More To Hear
Some groups spend years chasing stardom, and others seem to just instantly will it into existence. The latter was certainly the case with Manchester’s Oasis, who named the first song on their first album “Rock ’n’ Roll Star” as if their fate were preordained. Arriving in the midst of the peak alt-rock era, Oasis’ 1994 debut, Definitely Maybe, was a bird-flipping retort to the navel-gazing angst of grunge, rolling the melodicism of The Beatles, the swagger of T. Rex, the sneer of the Sex Pistols, and the strobe-lit grooves of The Stone Roses into alternately sleazy (“Cigarettes & Alcohol”) and celebratory (“Live Forever”) pint-raising anthems. And it wasn’t just the group’s sound that harkened back to the glory days of British rock—in the simmering tension between the guitarist who wrote all the tunes (Noel Gallagher) and the singer who brought them to life (his braggadocious brother Liam), Oasis came pre-packaged with a sibling-rivalry soap opera to rival that of The Kinks. Definitely Maybe’s No. 1 debut on the UK charts turned Oasis into the ubiquitous bad boys of Britpop, an image they gleefully indulged through their tabloid-baiting pissing matches with London’s Blur, the art-school antithesis of the Gallaghers’ working-class laddism. But with 1995’s follow-up, (What’s the Story) Morning Glory?, Oasis shed the Union Jack trappings to become the only English band of the era to match their domestic success in the US, thanks to karaoke-ready sing-alongs like “Wonderwall” and “Don’t Look Back in Anger.” With more than 20 million copies sold worldwide, Morning Glory effectively turned Oasis into an institution, one that would continue to sell out arenas for years to come (even after 1997’s infamously over-the-top Be Here Now signaled the end of Britpop’s pop-cultural dominance). The Gallaghers’ ever-fraught relationship would sink Oasis in 2009, but the enduring, cross-generational appeal of their most popular songs—with “Wonderwall” ranking among the most-streamed tracks of the ’90s—ensures a legacy that will live forever.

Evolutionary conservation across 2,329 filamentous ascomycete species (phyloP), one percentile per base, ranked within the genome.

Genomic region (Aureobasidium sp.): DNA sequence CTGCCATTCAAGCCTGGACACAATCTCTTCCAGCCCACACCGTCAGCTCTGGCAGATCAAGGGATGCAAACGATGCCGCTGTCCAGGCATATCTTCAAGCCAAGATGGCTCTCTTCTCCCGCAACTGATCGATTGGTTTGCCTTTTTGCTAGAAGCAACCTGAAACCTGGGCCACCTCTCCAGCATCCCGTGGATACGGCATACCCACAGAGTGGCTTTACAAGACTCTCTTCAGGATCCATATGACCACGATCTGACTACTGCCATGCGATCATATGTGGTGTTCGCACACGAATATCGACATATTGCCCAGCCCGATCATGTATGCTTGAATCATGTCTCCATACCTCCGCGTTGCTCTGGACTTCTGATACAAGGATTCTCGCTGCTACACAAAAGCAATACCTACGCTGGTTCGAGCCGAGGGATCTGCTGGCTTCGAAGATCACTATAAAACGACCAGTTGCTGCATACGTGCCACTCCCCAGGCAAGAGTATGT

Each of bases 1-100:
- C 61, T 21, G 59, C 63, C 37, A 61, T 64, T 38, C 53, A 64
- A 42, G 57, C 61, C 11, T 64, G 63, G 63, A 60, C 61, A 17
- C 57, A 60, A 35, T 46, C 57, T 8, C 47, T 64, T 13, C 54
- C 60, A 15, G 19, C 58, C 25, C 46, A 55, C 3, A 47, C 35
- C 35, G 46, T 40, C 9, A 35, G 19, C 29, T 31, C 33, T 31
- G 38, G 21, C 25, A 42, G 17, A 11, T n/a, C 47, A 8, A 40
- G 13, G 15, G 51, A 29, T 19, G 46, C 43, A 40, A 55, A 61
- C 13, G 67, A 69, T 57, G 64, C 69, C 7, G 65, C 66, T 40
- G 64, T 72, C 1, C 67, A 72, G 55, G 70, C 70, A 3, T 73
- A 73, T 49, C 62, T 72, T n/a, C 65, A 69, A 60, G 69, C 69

- Manchester, England